Sea Fever

Sea Fever

I appreciate this poem has been around the block a few times. However, I have always loved it, and I thought I would remind you of its lines.

 

Sea Fever

BY JOHN MASEFIELD

I must go down to the seas again, to the lonely sea and the sky,

And all I ask is a tall ship and a star to steer her by;

And the wheel’s kick and the wind’s song and the white sail’s shaking,

And a grey mist on the sea’s face, and a grey dawn breaking.

 

I must go down to the seas again, for the call of the running tide

Is a wild call and a clear call that may not be denied;

And all I ask is a windy day with the white clouds flying,

And the flung spray and the blown spume, and the sea-gulls crying.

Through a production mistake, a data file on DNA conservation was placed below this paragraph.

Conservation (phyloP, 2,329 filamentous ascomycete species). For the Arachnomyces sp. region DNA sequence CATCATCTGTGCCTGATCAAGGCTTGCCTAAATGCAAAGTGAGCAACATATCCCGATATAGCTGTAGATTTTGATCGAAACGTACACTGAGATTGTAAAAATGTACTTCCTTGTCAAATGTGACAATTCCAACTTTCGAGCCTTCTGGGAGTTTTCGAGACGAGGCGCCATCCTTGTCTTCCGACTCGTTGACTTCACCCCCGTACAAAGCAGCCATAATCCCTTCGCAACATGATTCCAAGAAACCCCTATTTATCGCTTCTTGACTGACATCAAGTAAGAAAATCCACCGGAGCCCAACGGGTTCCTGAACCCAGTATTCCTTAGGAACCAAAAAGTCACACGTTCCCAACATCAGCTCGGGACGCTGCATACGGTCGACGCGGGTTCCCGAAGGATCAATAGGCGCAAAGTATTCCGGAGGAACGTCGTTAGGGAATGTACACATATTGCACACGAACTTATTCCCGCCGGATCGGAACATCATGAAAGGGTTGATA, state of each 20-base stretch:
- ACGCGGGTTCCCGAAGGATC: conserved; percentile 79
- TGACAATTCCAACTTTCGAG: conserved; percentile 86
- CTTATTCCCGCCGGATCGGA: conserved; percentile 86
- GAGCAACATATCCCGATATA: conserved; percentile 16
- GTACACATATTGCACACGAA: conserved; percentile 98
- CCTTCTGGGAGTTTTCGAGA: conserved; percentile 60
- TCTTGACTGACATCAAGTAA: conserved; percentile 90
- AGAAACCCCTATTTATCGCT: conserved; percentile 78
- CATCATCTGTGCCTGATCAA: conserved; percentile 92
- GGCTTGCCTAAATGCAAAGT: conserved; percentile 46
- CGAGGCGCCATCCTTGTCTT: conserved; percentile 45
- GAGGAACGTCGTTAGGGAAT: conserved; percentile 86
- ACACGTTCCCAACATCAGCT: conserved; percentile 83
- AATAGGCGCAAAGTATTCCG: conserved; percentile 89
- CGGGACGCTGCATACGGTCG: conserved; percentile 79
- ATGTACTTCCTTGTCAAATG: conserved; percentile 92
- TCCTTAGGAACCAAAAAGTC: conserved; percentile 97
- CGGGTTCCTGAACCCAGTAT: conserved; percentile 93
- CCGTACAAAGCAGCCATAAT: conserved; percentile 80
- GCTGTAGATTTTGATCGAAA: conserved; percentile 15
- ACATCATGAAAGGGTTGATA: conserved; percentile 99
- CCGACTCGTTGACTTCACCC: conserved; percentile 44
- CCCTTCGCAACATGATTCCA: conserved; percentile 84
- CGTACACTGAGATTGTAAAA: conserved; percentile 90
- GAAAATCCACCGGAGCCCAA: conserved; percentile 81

I must go down to the seas again, to the vagrant gypsy life,

To the gull’s way and the whale’s way where the wind’s like a whetted knife;

And all I ask is a merry yarn from a laughing fellow-rover,

And quiet sleep and a sweet dream when the long trick’s over.

 

British poet John Edward Masefield was born in Herefordshire. He studied at King’s School in Warwick before training as a merchant seaman. In 1895, he deserted his ship in New York City and worked there in a carpet factory before returning to London to write poems describing his experience at sea. Masefield was appointed British poet laureate in 1930. (Credit to Wikipedia)

 

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By | 2018-06-14T08:45:09+00:00 May 12th, 2016|Literature, Poetry|0 Comments

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